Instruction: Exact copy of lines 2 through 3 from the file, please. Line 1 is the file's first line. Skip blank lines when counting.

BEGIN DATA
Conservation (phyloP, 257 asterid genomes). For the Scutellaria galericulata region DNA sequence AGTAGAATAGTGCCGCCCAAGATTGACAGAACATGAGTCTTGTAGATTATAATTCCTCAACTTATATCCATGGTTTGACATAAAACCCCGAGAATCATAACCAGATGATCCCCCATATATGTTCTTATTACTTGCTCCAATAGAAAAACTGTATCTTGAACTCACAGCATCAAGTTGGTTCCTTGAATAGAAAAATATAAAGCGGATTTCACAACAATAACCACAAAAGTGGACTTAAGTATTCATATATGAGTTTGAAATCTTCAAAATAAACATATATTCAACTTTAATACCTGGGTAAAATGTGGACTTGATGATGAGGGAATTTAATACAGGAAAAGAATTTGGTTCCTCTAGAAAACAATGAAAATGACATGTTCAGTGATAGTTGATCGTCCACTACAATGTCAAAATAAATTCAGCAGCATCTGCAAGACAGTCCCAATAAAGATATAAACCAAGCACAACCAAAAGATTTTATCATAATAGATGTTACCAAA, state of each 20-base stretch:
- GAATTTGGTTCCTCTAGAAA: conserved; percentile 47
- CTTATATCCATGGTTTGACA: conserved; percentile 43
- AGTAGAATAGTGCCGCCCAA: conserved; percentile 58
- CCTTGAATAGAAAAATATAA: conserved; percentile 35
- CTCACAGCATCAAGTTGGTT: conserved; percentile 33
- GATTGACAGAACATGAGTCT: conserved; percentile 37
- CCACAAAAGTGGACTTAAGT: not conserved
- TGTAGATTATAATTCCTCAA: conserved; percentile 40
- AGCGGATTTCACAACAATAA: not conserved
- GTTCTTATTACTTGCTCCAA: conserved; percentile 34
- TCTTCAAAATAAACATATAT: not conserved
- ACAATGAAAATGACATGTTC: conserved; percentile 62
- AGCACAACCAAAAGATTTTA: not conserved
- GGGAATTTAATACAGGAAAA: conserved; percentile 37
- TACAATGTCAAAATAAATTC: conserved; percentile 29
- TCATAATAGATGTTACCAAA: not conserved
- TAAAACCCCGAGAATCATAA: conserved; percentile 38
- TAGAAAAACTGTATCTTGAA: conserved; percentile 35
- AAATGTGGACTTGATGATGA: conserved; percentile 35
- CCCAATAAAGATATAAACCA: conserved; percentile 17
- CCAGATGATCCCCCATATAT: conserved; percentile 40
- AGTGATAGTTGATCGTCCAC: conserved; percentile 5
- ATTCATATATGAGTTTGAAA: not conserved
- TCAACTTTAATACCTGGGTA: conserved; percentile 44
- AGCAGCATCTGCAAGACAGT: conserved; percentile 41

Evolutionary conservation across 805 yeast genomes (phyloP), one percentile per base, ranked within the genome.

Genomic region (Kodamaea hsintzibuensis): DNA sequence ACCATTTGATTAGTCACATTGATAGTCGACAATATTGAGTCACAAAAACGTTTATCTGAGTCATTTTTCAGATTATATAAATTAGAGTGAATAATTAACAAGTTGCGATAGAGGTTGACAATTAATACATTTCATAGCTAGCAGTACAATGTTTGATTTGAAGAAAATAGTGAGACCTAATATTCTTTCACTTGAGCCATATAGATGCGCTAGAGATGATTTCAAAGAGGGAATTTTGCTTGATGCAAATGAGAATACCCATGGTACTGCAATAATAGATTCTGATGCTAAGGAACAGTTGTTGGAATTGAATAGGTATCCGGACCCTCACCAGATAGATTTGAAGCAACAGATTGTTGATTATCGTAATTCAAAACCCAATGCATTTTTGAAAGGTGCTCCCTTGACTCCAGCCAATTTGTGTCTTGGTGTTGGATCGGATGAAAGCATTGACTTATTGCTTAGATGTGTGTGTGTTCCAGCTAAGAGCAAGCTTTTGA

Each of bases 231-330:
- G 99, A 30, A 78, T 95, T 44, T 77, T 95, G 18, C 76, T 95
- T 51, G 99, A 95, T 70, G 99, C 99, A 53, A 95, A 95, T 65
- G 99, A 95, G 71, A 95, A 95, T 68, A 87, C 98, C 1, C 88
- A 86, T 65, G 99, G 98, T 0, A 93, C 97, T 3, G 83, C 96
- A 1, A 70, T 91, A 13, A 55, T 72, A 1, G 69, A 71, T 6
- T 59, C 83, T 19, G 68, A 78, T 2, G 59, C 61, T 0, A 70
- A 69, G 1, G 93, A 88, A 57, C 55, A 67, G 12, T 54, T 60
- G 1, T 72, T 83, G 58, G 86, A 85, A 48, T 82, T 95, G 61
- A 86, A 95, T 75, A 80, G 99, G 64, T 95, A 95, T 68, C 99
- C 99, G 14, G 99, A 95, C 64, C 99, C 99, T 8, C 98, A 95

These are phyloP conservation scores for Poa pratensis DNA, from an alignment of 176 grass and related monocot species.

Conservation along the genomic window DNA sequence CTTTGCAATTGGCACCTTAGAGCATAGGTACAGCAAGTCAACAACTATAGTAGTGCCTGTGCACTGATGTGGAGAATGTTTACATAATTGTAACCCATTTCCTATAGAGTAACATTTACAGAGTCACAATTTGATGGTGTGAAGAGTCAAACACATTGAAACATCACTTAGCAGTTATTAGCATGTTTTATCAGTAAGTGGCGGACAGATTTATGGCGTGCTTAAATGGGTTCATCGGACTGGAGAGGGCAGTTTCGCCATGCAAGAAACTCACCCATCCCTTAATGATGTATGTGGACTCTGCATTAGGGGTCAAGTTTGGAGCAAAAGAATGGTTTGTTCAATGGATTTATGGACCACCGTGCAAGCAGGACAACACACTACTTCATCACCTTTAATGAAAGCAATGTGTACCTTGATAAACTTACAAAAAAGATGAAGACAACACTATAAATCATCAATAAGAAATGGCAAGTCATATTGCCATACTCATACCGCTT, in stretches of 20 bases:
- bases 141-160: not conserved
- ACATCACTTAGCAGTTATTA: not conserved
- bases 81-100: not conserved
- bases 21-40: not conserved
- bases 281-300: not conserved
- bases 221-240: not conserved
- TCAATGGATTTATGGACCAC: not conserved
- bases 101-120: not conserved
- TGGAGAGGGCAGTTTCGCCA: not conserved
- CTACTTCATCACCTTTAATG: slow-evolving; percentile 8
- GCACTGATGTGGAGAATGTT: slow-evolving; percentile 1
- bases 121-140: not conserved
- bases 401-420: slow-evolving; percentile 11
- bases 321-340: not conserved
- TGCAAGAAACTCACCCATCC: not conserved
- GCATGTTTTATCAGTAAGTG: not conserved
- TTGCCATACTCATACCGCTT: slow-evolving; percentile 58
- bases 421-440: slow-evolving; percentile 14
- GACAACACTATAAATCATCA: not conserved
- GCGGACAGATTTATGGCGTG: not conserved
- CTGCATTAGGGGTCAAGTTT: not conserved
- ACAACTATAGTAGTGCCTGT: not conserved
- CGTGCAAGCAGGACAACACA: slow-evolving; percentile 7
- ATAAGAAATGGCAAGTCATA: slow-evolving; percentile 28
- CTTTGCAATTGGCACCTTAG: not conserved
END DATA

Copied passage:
- GAATTTGGTTCCTCTAGAAA: conserved; percentile 47
- CTTATATCCATGGTTTGACA: conserved; percentile 43